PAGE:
Before the era of traditional photography, the machines for making them, and the study of lenses, there was the daguerreotype, a practice extremely widespread at the end of the 19th century throughout the world, especially on the American continent and in Europe. This is why a very rare photograph accidentally found in a private collection and taken in 1894 is of even greater value; especially if the photograph in question represents a young Native American woman with a dazzling smile .
image credit: Smithsonian Institution
The photograph in question was discovered in 2019 in the private collection of George W. Brentz and was subsequently purchased by the Smithsonian Institute after a very large auction. The photo taken in 1894 shows the young Ooo-dee of the indigenous Kiowa people with a smile that was very rare at the time of the first photographs. In fact, most photographic portraits had semi-serious subjects or very neutral faces: the long exposure time in front of the lens made it impossible to maintain a full smile for long, preferring the static poses typical of painted portraits.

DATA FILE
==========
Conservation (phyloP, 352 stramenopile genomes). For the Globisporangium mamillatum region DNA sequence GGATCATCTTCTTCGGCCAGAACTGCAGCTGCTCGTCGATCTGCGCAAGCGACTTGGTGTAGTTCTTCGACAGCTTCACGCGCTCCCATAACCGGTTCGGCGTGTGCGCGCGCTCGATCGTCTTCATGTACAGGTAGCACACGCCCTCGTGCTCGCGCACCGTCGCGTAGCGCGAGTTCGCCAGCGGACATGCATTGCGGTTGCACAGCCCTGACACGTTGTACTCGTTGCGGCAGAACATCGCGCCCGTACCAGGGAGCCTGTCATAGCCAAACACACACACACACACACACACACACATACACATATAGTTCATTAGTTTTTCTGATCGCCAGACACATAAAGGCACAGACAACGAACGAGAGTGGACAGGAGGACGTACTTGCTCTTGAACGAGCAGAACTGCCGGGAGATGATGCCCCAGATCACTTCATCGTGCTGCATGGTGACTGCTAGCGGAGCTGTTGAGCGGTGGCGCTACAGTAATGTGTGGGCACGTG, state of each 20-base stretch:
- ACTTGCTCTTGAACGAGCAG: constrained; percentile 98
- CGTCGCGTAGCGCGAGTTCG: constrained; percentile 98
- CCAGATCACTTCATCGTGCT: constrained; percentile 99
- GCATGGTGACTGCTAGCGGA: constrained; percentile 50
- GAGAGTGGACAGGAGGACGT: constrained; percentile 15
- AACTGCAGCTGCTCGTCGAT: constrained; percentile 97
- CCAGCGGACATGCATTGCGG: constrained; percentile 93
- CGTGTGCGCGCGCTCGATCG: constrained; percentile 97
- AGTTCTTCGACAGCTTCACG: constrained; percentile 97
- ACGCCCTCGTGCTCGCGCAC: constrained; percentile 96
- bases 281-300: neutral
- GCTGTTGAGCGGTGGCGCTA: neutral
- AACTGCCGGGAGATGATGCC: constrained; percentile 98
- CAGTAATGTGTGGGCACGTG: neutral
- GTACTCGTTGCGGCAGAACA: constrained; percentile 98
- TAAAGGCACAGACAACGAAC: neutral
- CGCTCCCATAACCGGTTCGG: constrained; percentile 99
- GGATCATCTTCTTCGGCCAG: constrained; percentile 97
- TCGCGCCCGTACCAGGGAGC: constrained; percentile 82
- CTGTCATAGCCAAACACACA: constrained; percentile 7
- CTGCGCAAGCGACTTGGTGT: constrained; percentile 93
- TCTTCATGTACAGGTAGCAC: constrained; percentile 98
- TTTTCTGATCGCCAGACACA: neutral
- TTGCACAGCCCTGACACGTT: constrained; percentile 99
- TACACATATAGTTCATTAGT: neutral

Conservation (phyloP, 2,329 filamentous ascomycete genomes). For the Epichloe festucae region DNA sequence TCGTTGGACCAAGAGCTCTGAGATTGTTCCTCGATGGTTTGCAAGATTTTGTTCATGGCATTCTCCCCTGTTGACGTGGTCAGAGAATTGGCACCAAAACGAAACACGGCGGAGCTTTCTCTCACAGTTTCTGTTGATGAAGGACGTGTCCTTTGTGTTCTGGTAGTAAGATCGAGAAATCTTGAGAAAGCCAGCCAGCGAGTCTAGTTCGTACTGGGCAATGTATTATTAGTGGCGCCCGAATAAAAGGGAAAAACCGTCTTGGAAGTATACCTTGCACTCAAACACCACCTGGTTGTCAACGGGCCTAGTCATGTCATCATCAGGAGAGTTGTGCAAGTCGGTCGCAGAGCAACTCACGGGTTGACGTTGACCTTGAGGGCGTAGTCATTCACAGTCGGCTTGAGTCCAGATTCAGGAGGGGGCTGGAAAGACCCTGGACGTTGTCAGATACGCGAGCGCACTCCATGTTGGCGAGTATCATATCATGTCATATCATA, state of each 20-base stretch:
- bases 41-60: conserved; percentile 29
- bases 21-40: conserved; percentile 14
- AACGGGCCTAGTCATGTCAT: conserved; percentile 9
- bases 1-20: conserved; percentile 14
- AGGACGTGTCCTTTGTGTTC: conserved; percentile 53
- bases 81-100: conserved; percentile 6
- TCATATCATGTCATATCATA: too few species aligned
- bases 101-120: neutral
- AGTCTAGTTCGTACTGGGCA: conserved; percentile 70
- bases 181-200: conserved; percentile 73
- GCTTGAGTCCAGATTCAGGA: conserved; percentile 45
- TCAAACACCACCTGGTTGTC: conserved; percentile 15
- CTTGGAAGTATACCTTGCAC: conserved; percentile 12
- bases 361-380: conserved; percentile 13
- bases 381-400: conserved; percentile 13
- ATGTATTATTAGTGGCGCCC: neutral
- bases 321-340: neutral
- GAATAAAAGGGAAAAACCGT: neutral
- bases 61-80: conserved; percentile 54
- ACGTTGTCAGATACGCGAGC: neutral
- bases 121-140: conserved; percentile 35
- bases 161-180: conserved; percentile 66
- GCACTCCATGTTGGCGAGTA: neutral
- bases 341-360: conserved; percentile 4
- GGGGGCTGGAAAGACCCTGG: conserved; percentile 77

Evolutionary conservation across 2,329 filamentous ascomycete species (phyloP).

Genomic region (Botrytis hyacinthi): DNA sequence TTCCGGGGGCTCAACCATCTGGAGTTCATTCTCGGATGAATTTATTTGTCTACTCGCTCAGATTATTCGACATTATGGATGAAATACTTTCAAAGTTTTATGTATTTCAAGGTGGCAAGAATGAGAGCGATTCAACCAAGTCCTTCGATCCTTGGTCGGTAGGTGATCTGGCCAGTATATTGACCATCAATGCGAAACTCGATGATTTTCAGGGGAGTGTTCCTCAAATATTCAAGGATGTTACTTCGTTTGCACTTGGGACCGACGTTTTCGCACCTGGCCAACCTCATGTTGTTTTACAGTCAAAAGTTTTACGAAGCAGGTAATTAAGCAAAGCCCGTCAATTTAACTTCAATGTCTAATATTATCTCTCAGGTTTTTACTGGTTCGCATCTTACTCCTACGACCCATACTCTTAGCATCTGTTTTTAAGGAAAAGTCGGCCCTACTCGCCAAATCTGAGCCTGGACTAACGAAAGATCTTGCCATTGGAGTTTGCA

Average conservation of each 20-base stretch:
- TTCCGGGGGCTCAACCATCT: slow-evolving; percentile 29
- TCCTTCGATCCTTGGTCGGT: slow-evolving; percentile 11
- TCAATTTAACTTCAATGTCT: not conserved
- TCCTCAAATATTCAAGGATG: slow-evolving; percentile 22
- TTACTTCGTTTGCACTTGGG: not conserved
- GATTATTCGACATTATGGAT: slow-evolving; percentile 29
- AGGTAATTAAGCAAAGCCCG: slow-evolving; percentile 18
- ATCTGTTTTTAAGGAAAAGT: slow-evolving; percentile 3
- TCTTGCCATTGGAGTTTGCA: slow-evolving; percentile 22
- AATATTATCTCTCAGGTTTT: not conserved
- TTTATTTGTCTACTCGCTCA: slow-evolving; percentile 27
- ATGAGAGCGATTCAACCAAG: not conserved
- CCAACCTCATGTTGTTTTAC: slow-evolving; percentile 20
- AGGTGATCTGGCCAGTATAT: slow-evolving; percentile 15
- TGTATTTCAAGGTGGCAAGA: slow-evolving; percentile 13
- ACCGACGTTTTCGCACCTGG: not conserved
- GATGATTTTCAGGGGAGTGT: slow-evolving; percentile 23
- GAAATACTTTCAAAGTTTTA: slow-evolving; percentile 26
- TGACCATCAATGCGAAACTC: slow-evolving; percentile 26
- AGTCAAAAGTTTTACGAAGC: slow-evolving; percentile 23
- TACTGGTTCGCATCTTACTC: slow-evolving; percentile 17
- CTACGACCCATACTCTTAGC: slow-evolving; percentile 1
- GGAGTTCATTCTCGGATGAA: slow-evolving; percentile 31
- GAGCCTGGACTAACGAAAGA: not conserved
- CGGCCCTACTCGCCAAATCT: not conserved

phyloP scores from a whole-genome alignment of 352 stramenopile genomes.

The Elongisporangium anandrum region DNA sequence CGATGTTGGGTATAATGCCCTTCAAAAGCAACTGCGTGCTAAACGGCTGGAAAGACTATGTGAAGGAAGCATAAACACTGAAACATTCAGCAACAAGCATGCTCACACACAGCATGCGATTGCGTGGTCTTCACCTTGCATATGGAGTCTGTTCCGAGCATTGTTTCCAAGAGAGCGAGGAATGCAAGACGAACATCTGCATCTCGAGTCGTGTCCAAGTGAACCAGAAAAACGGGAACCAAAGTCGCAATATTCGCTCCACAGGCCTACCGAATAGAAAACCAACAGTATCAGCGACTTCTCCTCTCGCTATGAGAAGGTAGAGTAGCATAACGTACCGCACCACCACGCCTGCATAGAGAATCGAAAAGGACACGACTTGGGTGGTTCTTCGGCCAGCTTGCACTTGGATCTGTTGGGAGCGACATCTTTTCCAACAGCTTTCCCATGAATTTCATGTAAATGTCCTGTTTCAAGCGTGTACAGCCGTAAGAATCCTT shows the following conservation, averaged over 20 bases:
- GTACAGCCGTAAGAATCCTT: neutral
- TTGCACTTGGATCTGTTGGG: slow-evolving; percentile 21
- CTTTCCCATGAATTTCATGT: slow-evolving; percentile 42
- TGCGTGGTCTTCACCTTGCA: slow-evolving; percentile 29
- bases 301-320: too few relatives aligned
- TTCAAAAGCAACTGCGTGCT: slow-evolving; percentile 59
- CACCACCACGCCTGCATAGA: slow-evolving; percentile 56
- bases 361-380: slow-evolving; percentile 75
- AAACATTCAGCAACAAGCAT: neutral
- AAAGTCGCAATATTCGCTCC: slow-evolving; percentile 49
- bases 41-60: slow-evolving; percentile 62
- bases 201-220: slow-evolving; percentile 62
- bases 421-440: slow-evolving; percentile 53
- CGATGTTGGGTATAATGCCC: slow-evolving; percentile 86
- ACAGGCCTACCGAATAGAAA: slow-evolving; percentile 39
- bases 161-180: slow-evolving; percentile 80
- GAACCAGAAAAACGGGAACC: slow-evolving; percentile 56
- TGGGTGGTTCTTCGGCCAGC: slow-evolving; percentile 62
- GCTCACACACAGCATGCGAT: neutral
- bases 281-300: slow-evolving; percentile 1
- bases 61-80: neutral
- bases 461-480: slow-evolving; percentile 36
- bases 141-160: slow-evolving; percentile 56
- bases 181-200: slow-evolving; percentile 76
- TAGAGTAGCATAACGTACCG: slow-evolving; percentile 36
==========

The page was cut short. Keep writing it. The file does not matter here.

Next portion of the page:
This is why the photographic portrait of the young Oo-dee differs from this tradition; her traditional deerskin dress adorned with elk bone honors her native roots and shows the craftsmanship of the Kiowa tribe; as you can admire, her smile is sparkling and unique for its time. What makes this photograph even more special is that it documents a person from a group whose stories have long been lost in history. Indigenous women, unfortunately, continue to have little presence in the historical narrative, and their voices have often been stifled by those of the more powerful communities around them.
But with this priceless portrait photograph, the Kiowa Tribe continues to persevere and exist in historical memory thanks to Oo-dee’s dazzling smile.